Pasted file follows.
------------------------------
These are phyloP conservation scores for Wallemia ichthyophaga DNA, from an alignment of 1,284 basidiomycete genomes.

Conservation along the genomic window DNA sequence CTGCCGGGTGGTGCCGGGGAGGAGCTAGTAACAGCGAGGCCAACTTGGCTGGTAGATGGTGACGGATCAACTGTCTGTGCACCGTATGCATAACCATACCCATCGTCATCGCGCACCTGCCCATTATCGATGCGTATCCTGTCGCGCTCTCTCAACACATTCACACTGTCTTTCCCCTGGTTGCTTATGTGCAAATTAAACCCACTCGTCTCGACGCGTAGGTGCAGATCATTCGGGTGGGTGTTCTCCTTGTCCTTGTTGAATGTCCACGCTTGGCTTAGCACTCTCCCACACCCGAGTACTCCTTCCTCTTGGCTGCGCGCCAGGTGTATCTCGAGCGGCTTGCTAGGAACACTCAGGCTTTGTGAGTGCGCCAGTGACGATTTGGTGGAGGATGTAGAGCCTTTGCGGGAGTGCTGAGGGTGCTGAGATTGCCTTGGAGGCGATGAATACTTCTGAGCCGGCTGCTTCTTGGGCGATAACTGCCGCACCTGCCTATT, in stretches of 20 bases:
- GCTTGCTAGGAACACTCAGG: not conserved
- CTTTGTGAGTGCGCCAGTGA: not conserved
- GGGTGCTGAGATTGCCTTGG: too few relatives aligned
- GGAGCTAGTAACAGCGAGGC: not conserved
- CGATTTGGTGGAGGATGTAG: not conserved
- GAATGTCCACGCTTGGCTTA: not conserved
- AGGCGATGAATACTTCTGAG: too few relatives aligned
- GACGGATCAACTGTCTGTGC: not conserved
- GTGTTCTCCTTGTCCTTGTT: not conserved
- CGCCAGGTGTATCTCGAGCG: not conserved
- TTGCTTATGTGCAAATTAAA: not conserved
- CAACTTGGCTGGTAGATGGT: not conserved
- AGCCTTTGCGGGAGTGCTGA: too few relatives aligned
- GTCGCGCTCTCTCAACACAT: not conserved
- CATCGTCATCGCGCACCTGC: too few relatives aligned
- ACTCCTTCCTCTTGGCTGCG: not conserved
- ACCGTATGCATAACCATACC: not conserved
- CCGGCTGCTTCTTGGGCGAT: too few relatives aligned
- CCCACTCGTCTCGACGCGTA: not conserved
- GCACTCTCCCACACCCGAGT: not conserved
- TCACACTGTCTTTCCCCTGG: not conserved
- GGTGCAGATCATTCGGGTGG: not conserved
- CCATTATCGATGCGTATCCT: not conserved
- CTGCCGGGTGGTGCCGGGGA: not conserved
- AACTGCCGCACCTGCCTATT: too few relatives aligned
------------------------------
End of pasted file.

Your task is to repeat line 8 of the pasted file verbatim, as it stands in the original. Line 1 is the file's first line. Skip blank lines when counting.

- GAATGTCCACGCTTGGCTTA: not conserved